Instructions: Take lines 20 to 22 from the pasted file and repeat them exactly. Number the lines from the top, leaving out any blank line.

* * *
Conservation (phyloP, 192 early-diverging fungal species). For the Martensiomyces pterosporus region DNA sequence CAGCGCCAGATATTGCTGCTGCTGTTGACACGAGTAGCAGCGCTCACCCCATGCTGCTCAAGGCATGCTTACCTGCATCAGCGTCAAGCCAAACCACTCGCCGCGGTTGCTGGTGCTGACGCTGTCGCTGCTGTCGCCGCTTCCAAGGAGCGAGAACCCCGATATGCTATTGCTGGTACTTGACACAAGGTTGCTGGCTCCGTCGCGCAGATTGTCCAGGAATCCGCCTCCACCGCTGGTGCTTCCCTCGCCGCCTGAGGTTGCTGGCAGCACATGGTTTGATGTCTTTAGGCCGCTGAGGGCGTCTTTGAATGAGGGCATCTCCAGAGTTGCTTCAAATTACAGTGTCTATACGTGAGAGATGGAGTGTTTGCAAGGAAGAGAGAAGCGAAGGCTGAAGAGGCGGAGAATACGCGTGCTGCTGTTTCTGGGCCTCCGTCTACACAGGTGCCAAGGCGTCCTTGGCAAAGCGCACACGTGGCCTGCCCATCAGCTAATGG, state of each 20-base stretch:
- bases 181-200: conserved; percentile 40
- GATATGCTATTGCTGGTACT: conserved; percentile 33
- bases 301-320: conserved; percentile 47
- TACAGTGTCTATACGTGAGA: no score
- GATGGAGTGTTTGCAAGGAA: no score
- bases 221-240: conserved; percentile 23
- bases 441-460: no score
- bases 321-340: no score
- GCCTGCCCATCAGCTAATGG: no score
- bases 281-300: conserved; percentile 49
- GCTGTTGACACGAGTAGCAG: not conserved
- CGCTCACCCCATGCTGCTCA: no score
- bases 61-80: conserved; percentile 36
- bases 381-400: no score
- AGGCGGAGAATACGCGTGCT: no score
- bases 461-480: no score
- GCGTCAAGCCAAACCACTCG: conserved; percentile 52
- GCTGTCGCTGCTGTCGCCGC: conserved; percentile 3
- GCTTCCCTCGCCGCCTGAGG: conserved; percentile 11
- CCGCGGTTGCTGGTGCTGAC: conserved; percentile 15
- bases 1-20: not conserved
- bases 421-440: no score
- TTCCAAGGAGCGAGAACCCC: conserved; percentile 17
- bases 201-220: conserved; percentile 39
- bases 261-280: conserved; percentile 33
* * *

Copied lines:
- GCTTCCCTCGCCGCCTGAGG: conserved; percentile 11
- CCGCGGTTGCTGGTGCTGAC: conserved; percentile 15
- bases 1-20: not conserved